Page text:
Westfield woman arraigned for tragic Halloween accident

Westfield police officers check this 2005 Toyota Carolla that was involved in a fatal accident that claimed the life of a mother and her son in 2008. Roberta A. Salois and her son, Steven X. Smith-Salois, had been crossing South Maple Street on Halloween night when the two were killed. (File photo by chief photographer Frederick Gore)

WESTFIELD – A city woman was arraigned Wednesday in Westfield District Court on two counts of negligent motor vehicular homicide stemming from a tragic Halloween accident in 2008, which claimed the lives of a 47-year-old Westfield woman and her nine-year-old son.
Roberta A. Salois and her son, Steven X. Smith-Salois, had been crossing South Maple Street shortly after 8 p.m. while the boy, dressed in a dark Batman costume, was collecting Halloween candy. Both were struck by a 2005 Toyota Carolla operated by Anne R. Schlichtig, then 26, of 131 Loomis Ridge.
Both were transported by ambulance to hospital where they were each pronounced dead.
The accident was investigated by both city police and members of the State Police Collision Analysis and Reconstruction Section. The Westfield police officers declined to bring charges against Schlichtig but, after a lengthy state police investigation which concluded in March, 2011, state police filed homicide by motor vehicle charges against her.
In a document filed in support of a criminal complaint, Trooper Jeffrey M. Cahill of the State Police detective unit assigned to the Hampden County District Attorney’s office, asserted that Schlichtig had been operating at excessive speed while her vision was impaired.
Cahioll reports that Sgt. Eino A. Thompson of the State Police collision team concluded that Schlichtig was traveling at a speed of at least 39 mph on the street, which is posted 30 mph, when the crash occurred.
Thompson also reported that Salois had failed to ascertain that there was enough time to cross the road safely with her son. He pointed out that, although there was a marked crosswalk nearby, Salois had failed to use it when she and her son crossed from the south side of the roadway and entered the path of Schlichtig’s westbound car.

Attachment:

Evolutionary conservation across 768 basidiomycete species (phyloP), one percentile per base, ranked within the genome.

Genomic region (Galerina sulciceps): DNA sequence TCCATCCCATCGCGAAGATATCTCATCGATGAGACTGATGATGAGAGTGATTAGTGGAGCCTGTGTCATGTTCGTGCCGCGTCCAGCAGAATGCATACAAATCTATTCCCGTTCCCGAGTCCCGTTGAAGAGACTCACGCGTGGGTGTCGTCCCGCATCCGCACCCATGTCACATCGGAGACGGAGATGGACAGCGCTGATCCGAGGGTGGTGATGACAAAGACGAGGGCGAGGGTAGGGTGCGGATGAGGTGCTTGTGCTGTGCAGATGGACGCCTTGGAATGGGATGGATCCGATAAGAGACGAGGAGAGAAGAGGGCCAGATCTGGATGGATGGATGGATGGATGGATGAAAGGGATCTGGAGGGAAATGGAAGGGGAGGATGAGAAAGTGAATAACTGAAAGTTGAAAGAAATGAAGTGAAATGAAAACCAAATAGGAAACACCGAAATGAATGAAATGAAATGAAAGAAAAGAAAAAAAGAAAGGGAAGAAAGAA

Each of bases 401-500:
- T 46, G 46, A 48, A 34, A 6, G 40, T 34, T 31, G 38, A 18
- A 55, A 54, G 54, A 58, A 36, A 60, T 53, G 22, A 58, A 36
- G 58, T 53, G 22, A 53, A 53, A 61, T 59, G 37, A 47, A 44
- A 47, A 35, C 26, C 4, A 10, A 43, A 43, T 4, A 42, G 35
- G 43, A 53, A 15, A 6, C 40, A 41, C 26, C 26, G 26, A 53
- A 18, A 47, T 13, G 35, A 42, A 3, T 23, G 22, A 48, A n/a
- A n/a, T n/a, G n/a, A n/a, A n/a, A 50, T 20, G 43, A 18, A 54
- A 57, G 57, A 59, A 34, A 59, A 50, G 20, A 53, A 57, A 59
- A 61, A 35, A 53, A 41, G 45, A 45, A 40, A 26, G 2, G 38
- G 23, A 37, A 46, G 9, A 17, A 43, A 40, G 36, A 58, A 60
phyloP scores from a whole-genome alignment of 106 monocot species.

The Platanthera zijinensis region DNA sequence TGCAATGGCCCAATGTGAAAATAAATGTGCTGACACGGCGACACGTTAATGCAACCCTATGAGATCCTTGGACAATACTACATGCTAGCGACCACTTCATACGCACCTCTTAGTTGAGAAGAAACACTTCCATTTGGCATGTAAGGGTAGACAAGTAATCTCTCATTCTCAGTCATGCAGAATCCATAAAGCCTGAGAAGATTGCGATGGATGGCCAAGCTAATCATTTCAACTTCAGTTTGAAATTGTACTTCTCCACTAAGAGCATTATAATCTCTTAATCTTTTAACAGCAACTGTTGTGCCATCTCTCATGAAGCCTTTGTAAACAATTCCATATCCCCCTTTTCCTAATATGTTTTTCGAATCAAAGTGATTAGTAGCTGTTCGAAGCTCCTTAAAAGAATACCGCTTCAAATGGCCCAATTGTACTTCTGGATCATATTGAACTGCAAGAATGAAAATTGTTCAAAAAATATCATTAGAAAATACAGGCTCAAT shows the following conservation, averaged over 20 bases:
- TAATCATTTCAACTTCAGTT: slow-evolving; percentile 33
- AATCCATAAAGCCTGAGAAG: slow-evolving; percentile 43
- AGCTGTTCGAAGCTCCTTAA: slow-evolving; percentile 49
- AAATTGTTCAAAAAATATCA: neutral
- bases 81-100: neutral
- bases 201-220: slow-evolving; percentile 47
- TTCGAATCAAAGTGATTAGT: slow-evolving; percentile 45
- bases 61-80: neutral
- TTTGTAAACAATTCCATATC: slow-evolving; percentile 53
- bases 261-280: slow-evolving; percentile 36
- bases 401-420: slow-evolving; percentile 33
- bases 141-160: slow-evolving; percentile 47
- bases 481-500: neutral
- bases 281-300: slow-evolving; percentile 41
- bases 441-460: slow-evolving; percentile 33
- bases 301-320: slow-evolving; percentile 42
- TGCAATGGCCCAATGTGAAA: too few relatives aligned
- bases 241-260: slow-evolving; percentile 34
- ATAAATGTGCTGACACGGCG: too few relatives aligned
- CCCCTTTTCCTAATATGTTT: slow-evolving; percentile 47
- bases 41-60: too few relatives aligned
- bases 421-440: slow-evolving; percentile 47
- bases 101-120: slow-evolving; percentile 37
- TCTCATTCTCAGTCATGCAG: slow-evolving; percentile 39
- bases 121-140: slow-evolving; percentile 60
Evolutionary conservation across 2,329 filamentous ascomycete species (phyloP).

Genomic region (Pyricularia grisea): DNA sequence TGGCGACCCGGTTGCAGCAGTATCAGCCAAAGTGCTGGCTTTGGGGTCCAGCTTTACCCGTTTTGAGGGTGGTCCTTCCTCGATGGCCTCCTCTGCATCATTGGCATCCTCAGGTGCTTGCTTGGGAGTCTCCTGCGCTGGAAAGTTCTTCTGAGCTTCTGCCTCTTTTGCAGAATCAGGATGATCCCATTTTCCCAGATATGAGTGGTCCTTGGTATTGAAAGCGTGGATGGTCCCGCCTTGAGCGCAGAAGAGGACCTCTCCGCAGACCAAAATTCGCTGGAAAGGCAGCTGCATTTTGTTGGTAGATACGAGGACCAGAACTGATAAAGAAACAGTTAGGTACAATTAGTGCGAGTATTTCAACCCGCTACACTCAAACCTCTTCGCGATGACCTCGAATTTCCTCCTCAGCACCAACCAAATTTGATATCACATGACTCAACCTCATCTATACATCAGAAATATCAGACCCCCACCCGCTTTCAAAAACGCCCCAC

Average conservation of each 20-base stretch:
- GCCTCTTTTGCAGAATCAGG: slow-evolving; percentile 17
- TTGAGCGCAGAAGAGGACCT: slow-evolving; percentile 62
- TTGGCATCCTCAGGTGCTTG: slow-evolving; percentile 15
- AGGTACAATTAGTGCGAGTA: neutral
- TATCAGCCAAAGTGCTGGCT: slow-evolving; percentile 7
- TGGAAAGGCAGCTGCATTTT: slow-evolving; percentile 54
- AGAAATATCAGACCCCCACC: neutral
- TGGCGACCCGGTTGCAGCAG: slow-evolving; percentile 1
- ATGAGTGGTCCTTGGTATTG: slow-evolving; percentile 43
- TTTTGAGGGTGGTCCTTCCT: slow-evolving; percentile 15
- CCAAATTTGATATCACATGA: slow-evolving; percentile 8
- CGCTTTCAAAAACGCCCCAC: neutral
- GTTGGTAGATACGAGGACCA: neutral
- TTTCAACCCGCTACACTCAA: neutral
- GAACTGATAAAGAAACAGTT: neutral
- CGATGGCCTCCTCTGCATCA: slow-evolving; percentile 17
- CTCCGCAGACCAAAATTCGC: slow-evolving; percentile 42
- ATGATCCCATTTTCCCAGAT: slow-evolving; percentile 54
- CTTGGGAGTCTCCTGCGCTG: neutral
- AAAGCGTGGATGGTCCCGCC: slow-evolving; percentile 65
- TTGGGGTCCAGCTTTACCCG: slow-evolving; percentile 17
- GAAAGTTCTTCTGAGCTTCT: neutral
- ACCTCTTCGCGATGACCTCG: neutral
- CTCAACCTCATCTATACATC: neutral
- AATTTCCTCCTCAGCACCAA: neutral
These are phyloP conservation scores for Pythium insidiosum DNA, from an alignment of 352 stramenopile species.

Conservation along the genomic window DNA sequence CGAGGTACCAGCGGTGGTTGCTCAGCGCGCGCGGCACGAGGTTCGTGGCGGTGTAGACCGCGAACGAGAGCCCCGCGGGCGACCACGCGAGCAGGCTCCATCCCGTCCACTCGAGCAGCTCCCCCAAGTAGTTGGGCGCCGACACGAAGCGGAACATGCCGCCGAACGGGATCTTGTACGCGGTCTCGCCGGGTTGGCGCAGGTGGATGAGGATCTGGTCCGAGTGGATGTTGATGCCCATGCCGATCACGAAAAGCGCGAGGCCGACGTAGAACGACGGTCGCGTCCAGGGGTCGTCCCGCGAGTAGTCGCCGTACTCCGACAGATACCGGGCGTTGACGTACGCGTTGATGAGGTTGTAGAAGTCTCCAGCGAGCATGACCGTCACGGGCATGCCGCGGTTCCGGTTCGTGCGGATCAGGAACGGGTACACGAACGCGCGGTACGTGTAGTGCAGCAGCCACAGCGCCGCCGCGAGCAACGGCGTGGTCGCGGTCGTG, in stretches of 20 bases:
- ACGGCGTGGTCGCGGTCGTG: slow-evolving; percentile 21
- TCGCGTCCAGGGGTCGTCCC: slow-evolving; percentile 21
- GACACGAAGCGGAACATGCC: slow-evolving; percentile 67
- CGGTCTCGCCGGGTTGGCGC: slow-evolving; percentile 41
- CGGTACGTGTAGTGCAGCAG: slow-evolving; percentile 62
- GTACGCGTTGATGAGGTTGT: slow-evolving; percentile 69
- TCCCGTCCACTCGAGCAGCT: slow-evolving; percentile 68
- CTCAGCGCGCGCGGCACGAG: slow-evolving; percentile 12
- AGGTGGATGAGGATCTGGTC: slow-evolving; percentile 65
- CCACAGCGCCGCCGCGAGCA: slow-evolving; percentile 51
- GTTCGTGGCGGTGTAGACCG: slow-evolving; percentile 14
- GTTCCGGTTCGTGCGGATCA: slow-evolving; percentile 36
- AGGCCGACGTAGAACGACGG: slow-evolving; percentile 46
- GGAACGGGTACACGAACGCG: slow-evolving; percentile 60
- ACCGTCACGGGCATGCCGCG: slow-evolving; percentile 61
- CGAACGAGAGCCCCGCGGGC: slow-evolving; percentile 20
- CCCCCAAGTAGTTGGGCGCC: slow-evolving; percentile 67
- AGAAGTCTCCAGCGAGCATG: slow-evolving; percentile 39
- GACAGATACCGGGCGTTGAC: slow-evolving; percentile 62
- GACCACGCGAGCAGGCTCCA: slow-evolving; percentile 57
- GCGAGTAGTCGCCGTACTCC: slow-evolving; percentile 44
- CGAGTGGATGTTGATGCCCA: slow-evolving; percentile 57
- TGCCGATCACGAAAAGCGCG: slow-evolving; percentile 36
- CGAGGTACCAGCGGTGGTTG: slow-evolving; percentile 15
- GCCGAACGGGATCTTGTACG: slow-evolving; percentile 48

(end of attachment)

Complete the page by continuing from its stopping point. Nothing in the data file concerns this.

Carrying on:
Cahill quoted Thompson’s report as saying “Although not overly excessive, had vehicle one been traveling at the posted speed limit … the collision would not have occurred.”
Cahill also reported that witnesses at the accident scene reported Schlichtig had been heard to say that she shouldn’t be driving at night, due to an eye condition.
Cahill reports he interviewed Schlichtig’s optometrist who told him that Schlichtig suffers from a condition called keratoconus, a disease which affects the cornea.
Cahill reports that the optometrist told him that had seen Schlichtig six days before the crash. He said that he had determined that her vision met the minimum requirements for motor vehicle operators but said he had told both Schlichtig and her mother that the young woman “should not drive at night” as her condition would definitely cause her visual acuity to decrease at night.
Cahill’s investigation was forwarded to the Hampden County District Attorney’s Officer for “review and consideration” before Schlichtig was charged.
At her arraignment before Judge Philip Contant in Westfield District Court, Schlichtig was placed on pretrial probation and enjoined from operating a motor vehicle. She was released on her personal recognizance pending a Dec. 21 hearing.

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